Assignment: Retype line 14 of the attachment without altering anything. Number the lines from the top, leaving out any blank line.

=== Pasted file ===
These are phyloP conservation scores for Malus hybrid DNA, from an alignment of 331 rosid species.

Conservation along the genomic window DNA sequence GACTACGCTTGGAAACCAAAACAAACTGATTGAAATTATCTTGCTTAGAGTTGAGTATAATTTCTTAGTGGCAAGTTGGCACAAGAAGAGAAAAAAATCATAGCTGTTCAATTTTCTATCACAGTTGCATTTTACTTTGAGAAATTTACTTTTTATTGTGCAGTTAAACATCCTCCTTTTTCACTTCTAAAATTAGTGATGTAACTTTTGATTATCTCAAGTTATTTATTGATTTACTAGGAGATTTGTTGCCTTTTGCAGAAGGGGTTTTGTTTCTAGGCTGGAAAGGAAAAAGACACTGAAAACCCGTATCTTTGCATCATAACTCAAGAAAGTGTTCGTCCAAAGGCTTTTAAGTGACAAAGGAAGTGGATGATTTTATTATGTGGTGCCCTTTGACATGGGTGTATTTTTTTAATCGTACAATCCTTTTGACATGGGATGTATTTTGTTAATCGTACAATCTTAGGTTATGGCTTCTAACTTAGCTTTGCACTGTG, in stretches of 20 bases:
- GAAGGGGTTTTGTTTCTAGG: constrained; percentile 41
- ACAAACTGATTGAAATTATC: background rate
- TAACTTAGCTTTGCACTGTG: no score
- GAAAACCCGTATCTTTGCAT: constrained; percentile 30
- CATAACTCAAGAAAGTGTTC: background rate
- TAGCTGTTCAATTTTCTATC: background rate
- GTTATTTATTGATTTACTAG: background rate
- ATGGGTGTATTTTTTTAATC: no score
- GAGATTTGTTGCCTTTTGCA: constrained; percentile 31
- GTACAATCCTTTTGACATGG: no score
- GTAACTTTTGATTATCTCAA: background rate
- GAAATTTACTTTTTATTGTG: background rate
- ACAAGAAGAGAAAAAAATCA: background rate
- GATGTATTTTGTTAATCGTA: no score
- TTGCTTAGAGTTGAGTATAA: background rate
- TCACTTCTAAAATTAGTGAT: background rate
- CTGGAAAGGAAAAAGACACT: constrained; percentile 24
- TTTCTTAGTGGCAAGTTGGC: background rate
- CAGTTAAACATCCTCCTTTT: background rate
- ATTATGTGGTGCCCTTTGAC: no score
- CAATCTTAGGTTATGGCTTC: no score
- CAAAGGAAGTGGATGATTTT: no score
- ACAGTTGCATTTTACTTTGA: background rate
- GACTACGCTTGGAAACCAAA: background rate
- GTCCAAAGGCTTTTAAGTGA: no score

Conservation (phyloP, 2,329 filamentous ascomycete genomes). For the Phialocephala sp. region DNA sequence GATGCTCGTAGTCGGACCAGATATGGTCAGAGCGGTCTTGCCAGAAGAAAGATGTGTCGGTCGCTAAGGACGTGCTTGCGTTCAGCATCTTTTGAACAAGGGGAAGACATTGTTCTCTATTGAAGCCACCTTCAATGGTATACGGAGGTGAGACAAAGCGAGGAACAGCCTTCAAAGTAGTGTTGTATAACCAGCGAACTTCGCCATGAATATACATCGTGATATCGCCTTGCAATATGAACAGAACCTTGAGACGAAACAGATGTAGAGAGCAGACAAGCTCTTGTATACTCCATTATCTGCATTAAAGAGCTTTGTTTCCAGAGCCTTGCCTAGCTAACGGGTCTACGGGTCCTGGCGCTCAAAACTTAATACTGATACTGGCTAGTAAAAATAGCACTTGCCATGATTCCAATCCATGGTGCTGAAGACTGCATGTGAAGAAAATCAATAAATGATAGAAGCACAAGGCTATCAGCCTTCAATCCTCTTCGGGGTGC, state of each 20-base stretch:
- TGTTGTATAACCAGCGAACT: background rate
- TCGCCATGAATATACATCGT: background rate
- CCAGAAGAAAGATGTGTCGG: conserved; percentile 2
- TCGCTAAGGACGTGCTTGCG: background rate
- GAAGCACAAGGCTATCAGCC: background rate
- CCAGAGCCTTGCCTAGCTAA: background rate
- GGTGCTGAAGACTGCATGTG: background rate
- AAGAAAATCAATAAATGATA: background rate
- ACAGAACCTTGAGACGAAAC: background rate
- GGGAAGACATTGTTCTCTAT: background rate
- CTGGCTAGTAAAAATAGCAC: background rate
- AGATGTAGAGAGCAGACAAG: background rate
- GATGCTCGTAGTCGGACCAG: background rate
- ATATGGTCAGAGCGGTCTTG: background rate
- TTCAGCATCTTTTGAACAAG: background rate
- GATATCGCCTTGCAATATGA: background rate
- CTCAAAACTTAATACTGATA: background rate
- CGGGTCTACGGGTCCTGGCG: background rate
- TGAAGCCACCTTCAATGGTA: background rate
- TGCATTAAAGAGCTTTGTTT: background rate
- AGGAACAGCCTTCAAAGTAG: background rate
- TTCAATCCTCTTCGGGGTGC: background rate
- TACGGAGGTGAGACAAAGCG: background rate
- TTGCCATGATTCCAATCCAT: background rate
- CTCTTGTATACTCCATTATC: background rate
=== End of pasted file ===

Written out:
- GAAATTTACTTTTTATTGTG: background rate